Essay on AIDS

This essay has a total of 2199 words and 10 pages.

AIDS



Being one of the most fatal viruses in the nation, AIDS (Acquired
Immunodeficiency Syndrome) is now a serious public health concern in most major
U.S. cities and in countries worldwide. Since 1986 there have been impressive
advances in understanding of the AIDS virus, its mechanisms, and its routes of
transmission. Even though researchers have put in countless hours, and millions of
dollars it has not led to a drug that can cure infection with the virus or to a vaccine
that can prevent it. With AIDS being the leading cause of death among adults,
individuals are now taking more precautions with sexual intercourse, and medical
facilities are screening blood more thoroughly. Even though HIV ( Human
Immunodeficieny Virus) can be transmitted through sharing of non sterilize needles
and syringes, sexual intercourse, blood transfusion, and through most bodily fluids,
it is not transmitted through casual contact or by biting or blood sucking insects.

Development of the AIDS Epidemic
The first case of AIDS were reported in 1982, epidemiologists at the Center of
Disease Control immediately began tracking the disease back wards in time as well
as forward. They determined that the first cases of AIDS in the United States
probably occurred in 1977.
By early 1982, 15 states, the District of Columbia, and 2 foreign countries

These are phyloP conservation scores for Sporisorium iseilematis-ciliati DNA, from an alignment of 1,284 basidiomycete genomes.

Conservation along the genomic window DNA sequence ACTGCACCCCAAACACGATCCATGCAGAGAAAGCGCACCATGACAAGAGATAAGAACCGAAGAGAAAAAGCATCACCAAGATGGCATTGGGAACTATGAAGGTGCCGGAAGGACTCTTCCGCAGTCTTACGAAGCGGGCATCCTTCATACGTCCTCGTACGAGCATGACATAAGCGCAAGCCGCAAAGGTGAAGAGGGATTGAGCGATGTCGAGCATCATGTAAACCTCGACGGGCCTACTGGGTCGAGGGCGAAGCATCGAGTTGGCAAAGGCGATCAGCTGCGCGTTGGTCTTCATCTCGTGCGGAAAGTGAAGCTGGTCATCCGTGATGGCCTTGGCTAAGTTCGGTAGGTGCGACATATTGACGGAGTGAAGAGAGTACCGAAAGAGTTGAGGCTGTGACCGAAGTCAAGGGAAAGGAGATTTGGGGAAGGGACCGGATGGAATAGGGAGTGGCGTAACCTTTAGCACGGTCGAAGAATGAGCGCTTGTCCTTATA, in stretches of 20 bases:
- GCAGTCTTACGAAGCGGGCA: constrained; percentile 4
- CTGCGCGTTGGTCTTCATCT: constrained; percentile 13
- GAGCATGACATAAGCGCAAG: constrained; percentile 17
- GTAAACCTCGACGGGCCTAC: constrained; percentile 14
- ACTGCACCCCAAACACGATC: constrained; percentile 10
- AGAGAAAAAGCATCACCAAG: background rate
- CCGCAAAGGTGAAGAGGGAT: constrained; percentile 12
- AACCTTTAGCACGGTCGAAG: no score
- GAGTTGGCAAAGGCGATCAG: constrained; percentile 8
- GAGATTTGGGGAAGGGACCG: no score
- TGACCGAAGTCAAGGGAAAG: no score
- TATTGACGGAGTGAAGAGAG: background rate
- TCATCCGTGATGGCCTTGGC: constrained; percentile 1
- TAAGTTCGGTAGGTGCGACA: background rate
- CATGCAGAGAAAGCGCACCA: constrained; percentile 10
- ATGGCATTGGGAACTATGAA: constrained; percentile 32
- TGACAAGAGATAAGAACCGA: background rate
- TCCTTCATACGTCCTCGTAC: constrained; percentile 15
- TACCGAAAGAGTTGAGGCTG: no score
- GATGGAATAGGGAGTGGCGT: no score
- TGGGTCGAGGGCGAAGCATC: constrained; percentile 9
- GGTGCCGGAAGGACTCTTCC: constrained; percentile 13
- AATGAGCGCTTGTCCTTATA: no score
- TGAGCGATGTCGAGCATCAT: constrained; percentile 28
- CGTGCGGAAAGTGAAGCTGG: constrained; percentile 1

had reports of AIDS cases, however the total remained low: 158 men and 1 woman.
Surprising enough more then 90 percent of the men were homosexual or bisexual.
Knowing this more then 70 percent of AIDS victims are homosexual or bisexual
men, and less then 5 percent are heterosexual adults. Amazing enough by
December of 1983 there were 3,000 cases of AIDS that had been reported in adults
from 42 states, the District of Columbia, and Puerto Rico, and the disease had been
recognized in 20 other countries.
Recognizing the Extent of Infection
The health of the general homosexual populations in the area with the
largest number of cases of the new disease was getting looked at a lot closer by
researchers. For many years physicians knew that homosexual men who reported
large numbers of sexual partners had more episodes of venereal diseases and were
at higher risk of hepatitis B virus infection than the rest of the population, but
conicidentally with the appearance of AIDS,. other debilitating problems began to do
appear more frequently. The most common was swollen glands, often accompanied
by extreme fatigue, weight loss, fever, chronic diarrhea, decreased levels of blood
platelets and fungal infections in the mouth. This condition was labeled ARC (AIDS
Related complex).
The isolation of HIV in 1983 and 1984 and the development of techniques to
produce large quantities of the virus [paved the way for a battery of tests to
determined the relationship between AIDS and ARC and the magnitude of the
carrier problem. Using several different laboratory tests, scientists looked for
antibodies against the HIV in the blood of AIDS and ARC patients. They found that
almost 100 percent of those with AIDS or ARC had the antibodies-they were
seriopostive. In contrast less then one percent of persons with no known risk factors
were seropositive.

Definition of AIDS
AIDS is defined as a disease, at least moderately predictive of defects in cell-
meditated immunity, occurring in a person with no known cause for diminished
resistance to that disease. Such diseases include Kaposi's Sarcoma, Pneumocystis
carnii pneumonia, and serious other opportunistic infections. After the discovery of
HIV and the development of HIV-antibody test, the case definition of AIDS was
updated to reflect the role of the virus in causing AIDS, but the scope of the
definition remained almost the same.
Transmission